Key areas in maintaining military readiness go beyond systems and weapons — they include the health of the very service members across all military service branches.
“Our soldier, our warfighter, those folks that serve our nation are the most prized weapon system that we have,” said Col. Deydre Teyhen, simultaneously serving as the Army Medical Command’s deputy chief of staff of the G-1/4/6 and the Army Medical Specialist Corps’ 20th chief. “We need our soldiers to be able to see ... and make the right decision at the right time. That requires not just smart decisions, but that they’re not physically exhausted, that they have the stamina and resilience to be able to make the right decision at the right time.”
Teyhen was speaking Wednesday at the HIMSS conference in Orlando, Florida, on a panel about Defense Department efforts to build a data ecosystem that supports the health of service members. This includes connecting eight different dimensions that DOD sees as critical to optimizing health, performance and readiness holistically.
But creating a data ecosystem that can be used in various predictive modeling efforts or even health treatments for the service member to ensure that readiness is still in its infancy.
This is because having a 360-degree view of health requires collecting and making use of information obtained in different places that have different levels of reliability and accuracy, noted Capt. Kimberly Elenberg at the conference. Elenberg is aligned to the deputy secretary of defense Enterprise Analytics Support Directorate as the lead strategist for DOD Enterprise Health Analytics and Warrior Performance Lines of Effort.
A true holistic and fully functioning data ecosystem, she added, incorporates data from public health surveillance, individual health and also medical intelligence. This means merging data sets that are latent, not entirely accurate and more predictive in nature.
This program — Total Force Fitness — aims to collect data from all aspects of health, including spiritual, sleep, activity, nutrition and medical readiness. It’s an effort Teyhen refers to as building a “digital health environment around the soldier.”
This growth in data obtained from technologies like wearables and other self-reporting applications can have valuable potential in applying other technologies like artificial intelligence to understand optimal human performance and enable predictive analytics. Its what the speakers referred to as the “whole health data convergence” — similar to the DOD’s Joint All Domain Command and Control (JADC2) effort to connect sensor data for immediate decision-making on the battlefield.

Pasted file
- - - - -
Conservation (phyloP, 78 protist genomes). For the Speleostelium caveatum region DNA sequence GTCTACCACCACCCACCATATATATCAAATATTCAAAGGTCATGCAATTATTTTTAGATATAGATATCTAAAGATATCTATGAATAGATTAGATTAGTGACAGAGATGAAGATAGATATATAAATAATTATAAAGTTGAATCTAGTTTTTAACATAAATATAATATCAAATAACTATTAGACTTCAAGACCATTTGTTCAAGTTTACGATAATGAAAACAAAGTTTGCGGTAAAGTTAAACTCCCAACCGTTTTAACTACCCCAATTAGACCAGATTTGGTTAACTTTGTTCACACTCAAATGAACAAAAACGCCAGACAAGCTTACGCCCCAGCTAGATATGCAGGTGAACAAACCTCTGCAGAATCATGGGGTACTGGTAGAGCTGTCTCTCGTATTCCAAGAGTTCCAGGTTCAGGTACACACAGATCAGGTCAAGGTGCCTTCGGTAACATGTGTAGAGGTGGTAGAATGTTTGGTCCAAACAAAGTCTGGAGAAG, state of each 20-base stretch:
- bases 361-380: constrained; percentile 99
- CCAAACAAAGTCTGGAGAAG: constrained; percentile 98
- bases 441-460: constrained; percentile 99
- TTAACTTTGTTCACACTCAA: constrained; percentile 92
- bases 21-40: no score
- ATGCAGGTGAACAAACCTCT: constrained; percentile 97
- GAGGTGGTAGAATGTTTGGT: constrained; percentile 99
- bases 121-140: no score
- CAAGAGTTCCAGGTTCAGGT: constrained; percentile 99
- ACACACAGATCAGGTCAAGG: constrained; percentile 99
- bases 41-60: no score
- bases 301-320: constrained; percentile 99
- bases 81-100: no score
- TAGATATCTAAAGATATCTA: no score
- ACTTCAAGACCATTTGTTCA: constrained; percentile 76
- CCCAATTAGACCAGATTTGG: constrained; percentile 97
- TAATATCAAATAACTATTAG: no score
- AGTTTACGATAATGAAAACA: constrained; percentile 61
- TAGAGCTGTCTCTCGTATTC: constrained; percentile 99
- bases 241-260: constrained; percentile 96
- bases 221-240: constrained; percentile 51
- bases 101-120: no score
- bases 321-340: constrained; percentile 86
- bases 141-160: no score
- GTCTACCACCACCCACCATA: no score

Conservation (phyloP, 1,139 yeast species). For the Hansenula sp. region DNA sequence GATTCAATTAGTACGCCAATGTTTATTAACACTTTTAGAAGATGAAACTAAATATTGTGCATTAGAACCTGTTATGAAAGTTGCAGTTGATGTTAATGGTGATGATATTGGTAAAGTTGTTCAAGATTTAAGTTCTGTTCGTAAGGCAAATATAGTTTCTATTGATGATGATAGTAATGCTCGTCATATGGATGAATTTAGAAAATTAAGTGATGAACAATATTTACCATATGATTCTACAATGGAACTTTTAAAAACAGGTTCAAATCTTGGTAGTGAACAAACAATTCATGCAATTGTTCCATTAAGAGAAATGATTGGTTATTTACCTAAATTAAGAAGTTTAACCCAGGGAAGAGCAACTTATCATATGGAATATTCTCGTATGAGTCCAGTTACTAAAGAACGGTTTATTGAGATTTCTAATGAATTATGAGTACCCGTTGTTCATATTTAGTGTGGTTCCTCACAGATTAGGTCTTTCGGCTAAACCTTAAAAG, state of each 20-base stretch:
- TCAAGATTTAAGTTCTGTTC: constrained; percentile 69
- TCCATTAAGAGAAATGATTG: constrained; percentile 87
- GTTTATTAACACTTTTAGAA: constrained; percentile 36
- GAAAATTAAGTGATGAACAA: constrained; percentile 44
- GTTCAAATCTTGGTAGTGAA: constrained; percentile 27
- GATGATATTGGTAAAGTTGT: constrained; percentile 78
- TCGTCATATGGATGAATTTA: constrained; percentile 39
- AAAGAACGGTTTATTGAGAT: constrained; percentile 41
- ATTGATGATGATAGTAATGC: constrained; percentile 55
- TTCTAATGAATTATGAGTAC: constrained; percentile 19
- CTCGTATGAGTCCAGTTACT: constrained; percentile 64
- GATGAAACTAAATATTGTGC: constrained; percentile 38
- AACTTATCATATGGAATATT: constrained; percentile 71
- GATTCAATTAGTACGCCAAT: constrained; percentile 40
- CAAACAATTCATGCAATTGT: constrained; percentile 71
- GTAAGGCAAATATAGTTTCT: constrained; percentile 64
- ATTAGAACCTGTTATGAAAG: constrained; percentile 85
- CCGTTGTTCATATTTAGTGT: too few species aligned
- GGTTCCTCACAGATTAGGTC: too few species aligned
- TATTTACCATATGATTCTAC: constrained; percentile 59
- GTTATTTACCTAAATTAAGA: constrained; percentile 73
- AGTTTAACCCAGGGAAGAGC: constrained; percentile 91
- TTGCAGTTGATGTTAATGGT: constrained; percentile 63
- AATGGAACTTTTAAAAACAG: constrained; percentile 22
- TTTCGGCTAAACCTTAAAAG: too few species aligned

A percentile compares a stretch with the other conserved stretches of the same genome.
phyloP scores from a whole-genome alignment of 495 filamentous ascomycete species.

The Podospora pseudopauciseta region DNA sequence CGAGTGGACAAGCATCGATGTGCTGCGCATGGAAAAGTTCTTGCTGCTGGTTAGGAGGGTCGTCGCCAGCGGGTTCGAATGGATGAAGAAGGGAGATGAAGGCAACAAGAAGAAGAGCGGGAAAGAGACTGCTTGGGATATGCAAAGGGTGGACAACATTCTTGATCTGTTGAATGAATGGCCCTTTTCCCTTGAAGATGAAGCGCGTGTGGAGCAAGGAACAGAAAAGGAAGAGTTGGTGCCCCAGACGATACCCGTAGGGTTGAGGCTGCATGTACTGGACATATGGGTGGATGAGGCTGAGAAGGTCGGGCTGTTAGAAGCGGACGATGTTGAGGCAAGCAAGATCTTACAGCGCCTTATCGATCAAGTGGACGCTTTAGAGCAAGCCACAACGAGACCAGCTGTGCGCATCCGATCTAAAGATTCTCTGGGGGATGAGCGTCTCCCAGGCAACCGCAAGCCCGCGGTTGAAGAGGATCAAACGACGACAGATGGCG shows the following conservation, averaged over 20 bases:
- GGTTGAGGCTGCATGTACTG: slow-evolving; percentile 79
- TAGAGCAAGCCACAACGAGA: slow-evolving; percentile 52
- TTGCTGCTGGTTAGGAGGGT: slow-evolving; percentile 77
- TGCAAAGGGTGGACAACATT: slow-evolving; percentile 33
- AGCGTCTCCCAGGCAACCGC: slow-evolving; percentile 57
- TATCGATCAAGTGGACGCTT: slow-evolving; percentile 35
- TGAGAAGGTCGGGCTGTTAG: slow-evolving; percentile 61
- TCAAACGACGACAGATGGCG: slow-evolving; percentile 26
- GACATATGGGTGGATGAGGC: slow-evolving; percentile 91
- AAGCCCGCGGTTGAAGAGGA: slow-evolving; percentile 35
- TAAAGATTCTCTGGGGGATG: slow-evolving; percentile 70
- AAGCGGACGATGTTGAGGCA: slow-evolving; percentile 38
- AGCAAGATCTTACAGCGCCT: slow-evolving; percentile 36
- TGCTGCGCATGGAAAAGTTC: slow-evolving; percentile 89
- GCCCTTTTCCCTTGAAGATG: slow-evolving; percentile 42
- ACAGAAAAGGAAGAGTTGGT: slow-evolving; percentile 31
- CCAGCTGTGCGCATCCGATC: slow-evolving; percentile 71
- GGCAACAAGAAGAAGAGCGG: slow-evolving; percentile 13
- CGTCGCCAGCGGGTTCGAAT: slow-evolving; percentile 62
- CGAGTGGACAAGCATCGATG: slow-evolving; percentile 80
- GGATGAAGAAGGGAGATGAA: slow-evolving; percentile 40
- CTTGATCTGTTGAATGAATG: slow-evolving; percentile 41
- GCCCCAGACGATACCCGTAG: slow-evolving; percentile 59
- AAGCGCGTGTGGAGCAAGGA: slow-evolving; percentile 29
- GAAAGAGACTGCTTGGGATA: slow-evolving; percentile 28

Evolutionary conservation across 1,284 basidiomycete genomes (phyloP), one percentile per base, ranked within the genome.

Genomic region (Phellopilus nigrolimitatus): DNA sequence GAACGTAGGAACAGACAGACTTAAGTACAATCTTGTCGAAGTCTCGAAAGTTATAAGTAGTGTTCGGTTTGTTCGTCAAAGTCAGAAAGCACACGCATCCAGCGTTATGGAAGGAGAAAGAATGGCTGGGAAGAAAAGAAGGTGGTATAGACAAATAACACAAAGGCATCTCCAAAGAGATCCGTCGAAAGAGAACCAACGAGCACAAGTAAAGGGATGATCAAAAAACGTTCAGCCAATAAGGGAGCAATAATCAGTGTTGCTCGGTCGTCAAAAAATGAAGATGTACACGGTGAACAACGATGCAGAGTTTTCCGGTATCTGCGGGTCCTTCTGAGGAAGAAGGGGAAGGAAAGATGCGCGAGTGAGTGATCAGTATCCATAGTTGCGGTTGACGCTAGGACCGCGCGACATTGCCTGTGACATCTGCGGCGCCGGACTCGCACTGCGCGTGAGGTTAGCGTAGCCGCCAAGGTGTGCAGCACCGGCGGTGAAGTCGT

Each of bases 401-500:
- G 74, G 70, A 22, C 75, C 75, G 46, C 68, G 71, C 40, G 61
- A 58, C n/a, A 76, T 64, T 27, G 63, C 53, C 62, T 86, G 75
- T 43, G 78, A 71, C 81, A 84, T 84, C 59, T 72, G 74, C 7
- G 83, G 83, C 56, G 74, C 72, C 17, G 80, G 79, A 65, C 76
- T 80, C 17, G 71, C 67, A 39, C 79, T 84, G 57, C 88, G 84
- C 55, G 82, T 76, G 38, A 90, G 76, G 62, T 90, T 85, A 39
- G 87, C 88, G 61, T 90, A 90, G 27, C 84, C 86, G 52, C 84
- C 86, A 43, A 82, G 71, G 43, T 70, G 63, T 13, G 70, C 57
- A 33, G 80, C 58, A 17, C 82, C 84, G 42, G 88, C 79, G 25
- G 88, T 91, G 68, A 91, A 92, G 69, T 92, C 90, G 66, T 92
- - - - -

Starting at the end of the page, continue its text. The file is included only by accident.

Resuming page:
Just like JADC2, connecting that data and making it actionable is challenging. Current challenges around this health ecosystem of a service member include questions on how the data is obtained, how it’s processed, how it’s shared and, of course, how it’s secured or kept private.
“Right now we have a human being that can read something and then determine the classification,” said Elenberg. “But as we get faster at joining data and we start applying machine learning and AI to it, those classification levels could change very quickly, and I think we’ll need an algorithm that can help us understand that. … When does the classification level of that data change?”
There’s also the cybersecurity considerations. Once a service member is in a deployed setting, there’s going to be a much larger need for cybersecurity so they don’t end up with their apps providing a digital footprint. This also includes in environments where you are required to remove your electronic devices.
“That’s a wicked, wicked problem to solve, and it has to be from the foundation of solving it,” Teyhen said.
Over the next several years, defense leaders building out this wearables ecosystem see the challenge as not just being one about connectivity, it’s to ensure that the devices and sensors are not just another “internet of things,” Teyhen said.
Then once the data is collected, Elenberg said, there’s the imperative of moving “from the ‘what’ to the ‘so what.’"